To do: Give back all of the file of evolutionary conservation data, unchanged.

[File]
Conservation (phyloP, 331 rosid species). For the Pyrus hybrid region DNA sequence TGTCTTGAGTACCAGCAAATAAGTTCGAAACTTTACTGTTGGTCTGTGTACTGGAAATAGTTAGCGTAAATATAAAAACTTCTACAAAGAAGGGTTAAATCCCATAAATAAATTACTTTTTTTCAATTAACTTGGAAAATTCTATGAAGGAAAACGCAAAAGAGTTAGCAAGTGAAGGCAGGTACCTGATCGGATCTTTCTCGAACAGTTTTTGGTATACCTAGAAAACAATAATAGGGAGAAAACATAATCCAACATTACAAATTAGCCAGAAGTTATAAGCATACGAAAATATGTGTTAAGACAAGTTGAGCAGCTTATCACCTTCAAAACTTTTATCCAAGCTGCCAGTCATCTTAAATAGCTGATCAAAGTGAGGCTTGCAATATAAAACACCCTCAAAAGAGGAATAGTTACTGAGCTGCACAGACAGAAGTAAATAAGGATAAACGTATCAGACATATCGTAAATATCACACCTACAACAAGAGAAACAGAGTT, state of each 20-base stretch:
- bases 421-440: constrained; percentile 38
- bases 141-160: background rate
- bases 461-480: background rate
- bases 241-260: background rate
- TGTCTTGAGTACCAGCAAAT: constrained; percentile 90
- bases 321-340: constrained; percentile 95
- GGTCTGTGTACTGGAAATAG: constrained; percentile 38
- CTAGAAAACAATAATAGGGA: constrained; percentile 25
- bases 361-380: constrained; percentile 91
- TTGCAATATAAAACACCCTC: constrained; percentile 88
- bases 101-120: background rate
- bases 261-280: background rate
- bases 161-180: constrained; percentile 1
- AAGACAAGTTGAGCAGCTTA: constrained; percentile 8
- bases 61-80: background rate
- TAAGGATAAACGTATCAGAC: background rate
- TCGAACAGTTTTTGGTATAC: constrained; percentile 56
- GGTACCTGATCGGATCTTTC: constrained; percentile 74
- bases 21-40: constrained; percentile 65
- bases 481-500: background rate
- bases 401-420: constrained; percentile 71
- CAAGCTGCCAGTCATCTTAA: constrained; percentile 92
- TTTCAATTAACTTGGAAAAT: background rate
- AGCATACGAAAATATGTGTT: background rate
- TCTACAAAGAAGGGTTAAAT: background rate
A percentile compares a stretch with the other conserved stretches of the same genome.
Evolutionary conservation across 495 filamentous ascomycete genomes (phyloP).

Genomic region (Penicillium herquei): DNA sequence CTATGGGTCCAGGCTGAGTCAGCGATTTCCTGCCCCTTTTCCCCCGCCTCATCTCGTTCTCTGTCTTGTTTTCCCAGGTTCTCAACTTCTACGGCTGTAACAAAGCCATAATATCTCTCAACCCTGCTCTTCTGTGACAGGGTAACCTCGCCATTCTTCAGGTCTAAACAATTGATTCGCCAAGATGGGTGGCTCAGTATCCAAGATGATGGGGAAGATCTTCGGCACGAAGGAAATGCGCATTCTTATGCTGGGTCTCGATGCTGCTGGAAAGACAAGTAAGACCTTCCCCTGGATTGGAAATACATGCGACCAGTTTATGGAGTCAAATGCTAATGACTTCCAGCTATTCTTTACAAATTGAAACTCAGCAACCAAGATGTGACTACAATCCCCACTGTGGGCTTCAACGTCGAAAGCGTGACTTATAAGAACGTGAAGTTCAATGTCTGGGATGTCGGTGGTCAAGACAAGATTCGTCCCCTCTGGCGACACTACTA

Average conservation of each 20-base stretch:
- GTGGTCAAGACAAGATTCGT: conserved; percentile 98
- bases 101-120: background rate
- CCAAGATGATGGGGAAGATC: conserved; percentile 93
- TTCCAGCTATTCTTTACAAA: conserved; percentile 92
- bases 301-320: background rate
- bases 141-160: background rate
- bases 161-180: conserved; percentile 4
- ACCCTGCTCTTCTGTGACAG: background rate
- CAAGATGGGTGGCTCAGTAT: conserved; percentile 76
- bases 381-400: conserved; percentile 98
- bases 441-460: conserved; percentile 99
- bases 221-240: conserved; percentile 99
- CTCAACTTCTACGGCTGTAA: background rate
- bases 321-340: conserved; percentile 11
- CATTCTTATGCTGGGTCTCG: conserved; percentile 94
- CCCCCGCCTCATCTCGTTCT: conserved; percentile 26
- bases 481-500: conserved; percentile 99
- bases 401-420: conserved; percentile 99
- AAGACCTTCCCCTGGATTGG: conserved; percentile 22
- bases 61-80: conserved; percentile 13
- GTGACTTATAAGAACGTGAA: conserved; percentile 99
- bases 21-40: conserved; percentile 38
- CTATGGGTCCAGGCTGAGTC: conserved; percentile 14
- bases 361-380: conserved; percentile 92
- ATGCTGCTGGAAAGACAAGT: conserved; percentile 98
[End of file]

Conservation (phyloP, 331 rosid species). For the Pyrus hybrid region DNA sequence TGTCTTGAGTACCAGCAAATAAGTTCGAAACTTTACTGTTGGTCTGTGTACTGGAAATAGTTAGCGTAAATATAAAAACTTCTACAAAGAAGGGTTAAATCCCATAAATAAATTACTTTTTTTCAATTAACTTGGAAAATTCTATGAAGGAAAACGCAAAAGAGTTAGCAAGTGAAGGCAGGTACCTGATCGGATCTTTCTCGAACAGTTTTTGGTATACCTAGAAAACAATAATAGGGAGAAAACATAATCCAACATTACAAATTAGCCAGAAGTTATAAGCATACGAAAATATGTGTTAAGACAAGTTGAGCAGCTTATCACCTTCAAAACTTTTATCCAAGCTGCCAGTCATCTTAAATAGCTGATCAAAGTGAGGCTTGCAATATAAAACACCCTCAAAAGAGGAATAGTTACTGAGCTGCACAGACAGAAGTAAATAAGGATAAACGTATCAGACATATCGTAAATATCACACCTACAACAAGAGAAACAGAGTT, state of each 20-base stretch:
- bases 421-440: constrained; percentile 38
- bases 141-160: background rate
- bases 461-480: background rate
- bases 241-260: background rate
- TGTCTTGAGTACCAGCAAAT: constrained; percentile 90
- bases 321-340: constrained; percentile 95
- GGTCTGTGTACTGGAAATAG: constrained; percentile 38
- CTAGAAAACAATAATAGGGA: constrained; percentile 25
- bases 361-380: constrained; percentile 91
- TTGCAATATAAAACACCCTC: constrained; percentile 88
- bases 101-120: background rate
- bases 261-280: background rate
- bases 161-180: constrained; percentile 1
- AAGACAAGTTGAGCAGCTTA: constrained; percentile 8
- bases 61-80: background rate
- TAAGGATAAACGTATCAGAC: background rate
- TCGAACAGTTTTTGGTATAC: constrained; percentile 56
- GGTACCTGATCGGATCTTTC: constrained; percentile 74
- bases 21-40: constrained; percentile 65
- bases 481-500: background rate
- bases 401-420: constrained; percentile 71
- CAAGCTGCCAGTCATCTTAA: constrained; percentile 92
- TTTCAATTAACTTGGAAAAT: background rate
- AGCATACGAAAATATGTGTT: background rate
- TCTACAAAGAAGGGTTAAAT: background rate
A percentile compares a stretch with the other conserved stretches of the same genome.
Evolutionary conservation across 495 filamentous ascomycete genomes (phyloP).

Genomic region (Penicillium herquei): DNA sequence CTATGGGTCCAGGCTGAGTCAGCGATTTCCTGCCCCTTTTCCCCCGCCTCATCTCGTTCTCTGTCTTGTTTTCCCAGGTTCTCAACTTCTACGGCTGTAACAAAGCCATAATATCTCTCAACCCTGCTCTTCTGTGACAGGGTAACCTCGCCATTCTTCAGGTCTAAACAATTGATTCGCCAAGATGGGTGGCTCAGTATCCAAGATGATGGGGAAGATCTTCGGCACGAAGGAAATGCGCATTCTTATGCTGGGTCTCGATGCTGCTGGAAAGACAAGTAAGACCTTCCCCTGGATTGGAAATACATGCGACCAGTTTATGGAGTCAAATGCTAATGACTTCCAGCTATTCTTTACAAATTGAAACTCAGCAACCAAGATGTGACTACAATCCCCACTGTGGGCTTCAACGTCGAAAGCGTGACTTATAAGAACGTGAAGTTCAATGTCTGGGATGTCGGTGGTCAAGACAAGATTCGTCCCCTCTGGCGACACTACTA

Average conservation of each 20-base stretch:
- GTGGTCAAGACAAGATTCGT: conserved; percentile 98
- bases 101-120: background rate
- CCAAGATGATGGGGAAGATC: conserved; percentile 93
- TTCCAGCTATTCTTTACAAA: conserved; percentile 92
- bases 301-320: background rate
- bases 141-160: background rate
- bases 161-180: conserved; percentile 4
- ACCCTGCTCTTCTGTGACAG: background rate
- CAAGATGGGTGGCTCAGTAT: conserved; percentile 76
- bases 381-400: conserved; percentile 98
- bases 441-460: conserved; percentile 99
- bases 221-240: conserved; percentile 99
- CTCAACTTCTACGGCTGTAA: background rate
- bases 321-340: conserved; percentile 11
- CATTCTTATGCTGGGTCTCG: conserved; percentile 94
- CCCCCGCCTCATCTCGTTCT: conserved; percentile 26
- bases 481-500: conserved; percentile 99
- bases 401-420: conserved; percentile 99
- AAGACCTTCCCCTGGATTGG: conserved; percentile 22
- bases 61-80: conserved; percentile 13
- GTGACTTATAAGAACGTGAA: conserved; percentile 99
- bases 21-40: conserved; percentile 38
- CTATGGGTCCAGGCTGAGTC: conserved; percentile 14
- bases 361-380: conserved; percentile 92
- ATGCTGCTGGAAAGACAAGT: conserved; percentile 98